Antonis Ricos

MAY 1- JUNE 30, 2016
Opening Reception: Wed. May 4, 6-8 pm

The scale model is the best representation of a concept, a stage between thought and realization, almost the perfect Platonic object. It is not a small copy of a pre-existing entity; it’s a real thing that aspires to another, ideal form.

 Roger F. White’s sculpture Untitled (Great Planes) raises the question of scalability and anti site-specificity. Conceived as a maquette for a public art proposal in North Dakota, it is presented here as a sculpture-in-itself, liberated of its relation to local history, weather, structural integrity and institutional bureaucracy.

 The work, in its white abstraction in a white cube, may have references to visionary architecture but here it takes on a new life not as a miniature but as a life-size object in the Proxy gallery. This “purely” esthetic and formal aspect allows the sculpture to interact with the gallery space suggesting the scalability or architectural status of the gallery itself.

Roger F. White

JULY 1- AUGUST 31, 2016
Closing Reception: Wed. Aug. 31, 6-8 pm

Bryant and Keading’s new installation is a complex organism that includes macrame, ceramics, fresh peppers, ginger and garlic, wood, the Proxy Gallery and sound equipment playing field recordings. The macramé does NOT have any Josephine knots, hence the title of the installation.

 Bryant is known for her penchant for honoring things that have lost value and are easily overlooked. She taught herself to make macramé, envisioning it hanging outside the gallery, reducing Proxy to a convenient shelf to hold the “tail” of the macrame.

 Keading’s CD player and speaker broadcast a loop of early morning urban and nature sounds that she recorded from her window from 5-6 am. Like Bryant’s macrame, these sounds of cars, horns, and birds are both personal (because of the early morning time) and public, pointing to what we don’t know and can’t know about one another or nature. This sound, together with the perishable vegetables, add an element of time and duration to the exhibition.

 The white box of Proxy is activated, yet de-centered as most of the sculptural and aural elements exist outside of it. Instead of Proxy containing the work, the work contains the gallery.

Elizabeth Bryant &
Hilja Keading

SEPTEMBER 1 - 30, 2016
Opening Reception: Thurs. Sept. 8, 6-8 pm

Doodle box is an amalgamation of Zellen’s different aspects of her practice — drawing, photography and viewer interactivity. Proxy Gallery itself is transformed into both the content and the container of Zellen’s installation, a home-made ad-hoc stereo viewer. The image inside the box is seen in 3D when viewed through the red/blue stereo glasses attached to the box. The doodles on the outside of the box also vibrate when viewed through the glasses. The inside-outside dichotomy is explored as a metaphor for what goes on inside and outside the mind.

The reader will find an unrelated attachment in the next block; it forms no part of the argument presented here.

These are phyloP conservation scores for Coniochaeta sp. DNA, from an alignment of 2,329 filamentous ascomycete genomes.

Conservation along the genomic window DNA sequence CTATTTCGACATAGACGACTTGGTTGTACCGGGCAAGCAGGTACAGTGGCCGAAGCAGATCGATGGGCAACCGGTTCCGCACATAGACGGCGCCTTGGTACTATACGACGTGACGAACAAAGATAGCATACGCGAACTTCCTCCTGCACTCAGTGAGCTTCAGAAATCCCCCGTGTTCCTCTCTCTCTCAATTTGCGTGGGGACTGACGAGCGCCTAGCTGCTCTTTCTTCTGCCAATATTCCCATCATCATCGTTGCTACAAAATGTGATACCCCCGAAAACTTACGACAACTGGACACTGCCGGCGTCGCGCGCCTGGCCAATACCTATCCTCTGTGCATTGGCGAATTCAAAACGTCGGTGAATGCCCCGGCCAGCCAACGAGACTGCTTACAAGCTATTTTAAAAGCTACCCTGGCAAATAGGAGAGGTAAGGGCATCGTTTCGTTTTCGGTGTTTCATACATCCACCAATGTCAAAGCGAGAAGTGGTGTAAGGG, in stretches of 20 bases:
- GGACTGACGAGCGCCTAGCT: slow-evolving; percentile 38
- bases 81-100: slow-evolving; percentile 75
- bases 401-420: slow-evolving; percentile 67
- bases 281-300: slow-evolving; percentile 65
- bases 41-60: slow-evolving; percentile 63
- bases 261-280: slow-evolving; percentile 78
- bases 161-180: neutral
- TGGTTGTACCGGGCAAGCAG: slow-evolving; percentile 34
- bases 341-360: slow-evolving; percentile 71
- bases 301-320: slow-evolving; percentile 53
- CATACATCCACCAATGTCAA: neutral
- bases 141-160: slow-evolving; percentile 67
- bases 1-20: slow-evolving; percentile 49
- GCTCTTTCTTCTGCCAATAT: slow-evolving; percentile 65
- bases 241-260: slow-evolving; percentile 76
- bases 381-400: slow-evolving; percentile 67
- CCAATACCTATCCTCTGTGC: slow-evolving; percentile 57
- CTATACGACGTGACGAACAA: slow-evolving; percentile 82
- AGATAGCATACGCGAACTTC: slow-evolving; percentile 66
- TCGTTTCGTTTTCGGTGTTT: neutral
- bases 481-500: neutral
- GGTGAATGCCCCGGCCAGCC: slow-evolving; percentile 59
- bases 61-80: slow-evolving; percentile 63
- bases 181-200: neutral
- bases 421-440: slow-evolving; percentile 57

Zellen is known for her interactive and entertaining smartphone apps as well as her linear drawings that are strongly cartoony. They depict stylized figures in urban surroundings and create dense patterns over an entire surface. Here, the drawings cover the outside of the box in addition to filling the head of the girl in a photograph of a freestanding metal sculpture shot in Vancouver. The photograph of the sculpture-that-looks-like-a-drawing, when combined with the drawings, fuses inside and outside in countless ways.

Jody Zellen

OCTOBER 1 to 31, 2016
Opening Reception: Thurs. Oct. 6, 6-8 pm

The Five W’s Proxy  Paris is a version of Silton’s 2008 work The Five W’s, trimmed to fit specifically in the Proxy Gallery. The work exists as endless copies that viewers are encouraged to take.

Stripes have a long history and complicated if contradictory symbolisms, and Silton has a long history of using stripes in her work, together with images or words. Her cards at first glance look merely like a series of horizontal black and white stripes, but when in motion, or from a distance, they reveal one of five words: WHO, WHAT, WHEN, WHERE, and WHY. These refer to the presumed hallmarks of journalistic accuracy, but also to ideas of critical questioning; of skepticism towards propaganda and lazy reasoning. This work is particularly pertinent in this charged election moment in the US, seeking clarity amid mis-and disinformation.

The stripes impede reading, or the words muddle the stripes; in either case, the viewer has to change positions  in order to “get” the word, and, as in lenticular photography, perhaps that movement is an antidote to rigidity and stagnation.

 As to the Proxy Gallery, Silton uses it as it was meant to be used: an institutional framework that allows meaning to be distributed and questioned.

Susan Silton

Opening Reception: Fri. Oct. 14, 6-9 PM

Wood, magnets, and iron dust are the components and also the title of Paris-based Véronique Joumard’s new project for Proxy Gallery. Strong, circular magnets are fixed to the outside of a wooden box. The magnets attract the iron dust placed inside, which gathers into bushy shapes like a desert landscape in miniature, formed by its own gravity.

Scientific and magical phenomena are closely connected with art and its ability to elicit wonder. Joumard’s work demystifies the magic by naming the exhibition by its own materials. The unique scale of the gallery also allows us to see both inside and outside the frame, revealing “how it is done.”

Veronique Joumard has a long history of using electricity, conductivity, lenses, mirrors, light and fire in her installations edging towards precariousness or even danger. In the case of magnets and iron dust, the work prompts associations to minimalist experiments and also the rich metaphorical connotations of words like enlightenment, attraction, repulsion, current and energy.

Veronique Joumard